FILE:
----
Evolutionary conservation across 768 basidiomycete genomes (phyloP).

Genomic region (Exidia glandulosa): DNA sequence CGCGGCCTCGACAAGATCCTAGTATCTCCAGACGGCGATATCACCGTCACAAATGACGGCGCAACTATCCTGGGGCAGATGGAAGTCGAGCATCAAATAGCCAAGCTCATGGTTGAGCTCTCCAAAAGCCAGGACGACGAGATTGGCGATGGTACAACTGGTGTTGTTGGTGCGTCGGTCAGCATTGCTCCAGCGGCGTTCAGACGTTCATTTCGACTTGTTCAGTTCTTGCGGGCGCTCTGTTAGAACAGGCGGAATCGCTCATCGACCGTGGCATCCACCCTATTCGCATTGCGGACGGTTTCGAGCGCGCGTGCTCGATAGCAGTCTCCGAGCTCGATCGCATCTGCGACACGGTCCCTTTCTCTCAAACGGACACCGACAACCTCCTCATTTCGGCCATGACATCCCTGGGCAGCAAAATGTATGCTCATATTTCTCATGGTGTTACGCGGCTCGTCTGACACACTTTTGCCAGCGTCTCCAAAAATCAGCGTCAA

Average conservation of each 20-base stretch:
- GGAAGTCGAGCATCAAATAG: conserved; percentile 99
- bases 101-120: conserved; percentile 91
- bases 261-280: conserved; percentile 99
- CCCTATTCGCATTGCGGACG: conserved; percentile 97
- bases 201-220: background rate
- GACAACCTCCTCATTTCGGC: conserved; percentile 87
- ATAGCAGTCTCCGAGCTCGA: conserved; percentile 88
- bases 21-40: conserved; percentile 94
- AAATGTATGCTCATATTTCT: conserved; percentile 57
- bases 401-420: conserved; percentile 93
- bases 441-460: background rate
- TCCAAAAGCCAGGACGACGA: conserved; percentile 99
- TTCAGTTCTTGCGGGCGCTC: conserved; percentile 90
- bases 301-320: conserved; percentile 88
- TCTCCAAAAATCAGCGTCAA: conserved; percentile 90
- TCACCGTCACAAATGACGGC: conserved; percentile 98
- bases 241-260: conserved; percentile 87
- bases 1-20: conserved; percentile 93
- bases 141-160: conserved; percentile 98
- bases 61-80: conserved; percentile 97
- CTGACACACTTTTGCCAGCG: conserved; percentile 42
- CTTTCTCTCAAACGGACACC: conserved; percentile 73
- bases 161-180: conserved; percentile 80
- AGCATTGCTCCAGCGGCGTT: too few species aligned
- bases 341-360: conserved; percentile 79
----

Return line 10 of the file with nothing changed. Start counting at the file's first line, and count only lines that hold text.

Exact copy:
- ATAGCAGTCTCCGAGCTCGA: conserved; percentile 88